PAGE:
Fortunately, you can avoid all of these problems and find great banking options in Europe. But you need to pick the right banks in the right countries.
We’ll share more details on how you can do this below, for now, let’s discuss the main non-resident groups that can benefit from banking in Europe to make sure it’s the right choice for you.
There are a number of different types of non-resident clients that can benefit from banking in Europe. The benefits for each group will vary and ultimately depend on their banking goals.
Here’s a quick list of the different types of non-residents that can benefit from banking in Europe. We’ll expand on each of these below:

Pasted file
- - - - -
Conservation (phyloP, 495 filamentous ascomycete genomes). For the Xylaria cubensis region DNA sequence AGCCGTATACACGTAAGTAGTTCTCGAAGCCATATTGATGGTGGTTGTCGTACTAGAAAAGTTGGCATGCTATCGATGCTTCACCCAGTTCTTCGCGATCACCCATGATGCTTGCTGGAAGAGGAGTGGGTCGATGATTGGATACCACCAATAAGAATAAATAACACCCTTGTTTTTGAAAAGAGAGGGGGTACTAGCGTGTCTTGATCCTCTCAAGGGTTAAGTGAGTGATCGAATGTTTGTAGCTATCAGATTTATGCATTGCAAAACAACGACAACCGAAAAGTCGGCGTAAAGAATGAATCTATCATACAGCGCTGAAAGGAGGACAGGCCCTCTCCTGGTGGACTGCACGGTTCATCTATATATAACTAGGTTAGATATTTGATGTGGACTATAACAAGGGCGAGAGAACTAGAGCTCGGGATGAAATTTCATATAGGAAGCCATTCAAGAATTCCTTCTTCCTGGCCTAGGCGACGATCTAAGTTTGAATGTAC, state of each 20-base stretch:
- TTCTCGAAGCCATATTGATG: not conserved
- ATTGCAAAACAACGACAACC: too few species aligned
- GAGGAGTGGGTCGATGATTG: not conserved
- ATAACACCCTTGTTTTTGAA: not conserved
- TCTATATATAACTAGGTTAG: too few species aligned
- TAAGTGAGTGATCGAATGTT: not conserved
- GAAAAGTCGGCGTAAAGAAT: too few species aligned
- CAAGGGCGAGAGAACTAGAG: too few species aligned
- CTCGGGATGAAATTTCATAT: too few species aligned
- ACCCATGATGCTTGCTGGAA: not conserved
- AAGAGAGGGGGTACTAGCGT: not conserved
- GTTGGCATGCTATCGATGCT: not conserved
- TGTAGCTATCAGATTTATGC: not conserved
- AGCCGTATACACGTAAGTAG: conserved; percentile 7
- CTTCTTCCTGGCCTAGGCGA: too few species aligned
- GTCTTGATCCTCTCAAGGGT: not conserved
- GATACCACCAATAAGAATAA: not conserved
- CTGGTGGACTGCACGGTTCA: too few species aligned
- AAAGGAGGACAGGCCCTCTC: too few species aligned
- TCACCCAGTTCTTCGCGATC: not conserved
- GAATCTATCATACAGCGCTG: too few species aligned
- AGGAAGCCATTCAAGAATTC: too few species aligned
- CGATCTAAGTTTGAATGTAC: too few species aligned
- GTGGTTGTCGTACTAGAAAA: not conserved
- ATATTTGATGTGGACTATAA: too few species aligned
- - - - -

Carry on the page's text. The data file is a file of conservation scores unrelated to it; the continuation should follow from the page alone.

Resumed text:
For example, entrepreneurs with business operations or customers in Europe might need a European bank account to send and receive payments.
Similarly, freelancers who need to receive payments from clients in European countries would benefit from a European bank account.
In addition, any business that wants to sell digital or other products via online channels would benefit from having European payment processing solutions and the ability to process payments in euros. Having low-cost payment processing in the same currency that your customers are paying in will ultimately decrease your processing costs.
But it’s not just businesses and entrepreneurs in Europe (or selling to Europeans) that can benefit from having a European bank account…
Anyone who travels to Europe frequently, even if just for pleasure, would benefit by being able to access funds via a European bank while in the region. By doing this, they would slash the cost of international transfers, currency conversion fees, and likely capturing preferential rates from a local bank.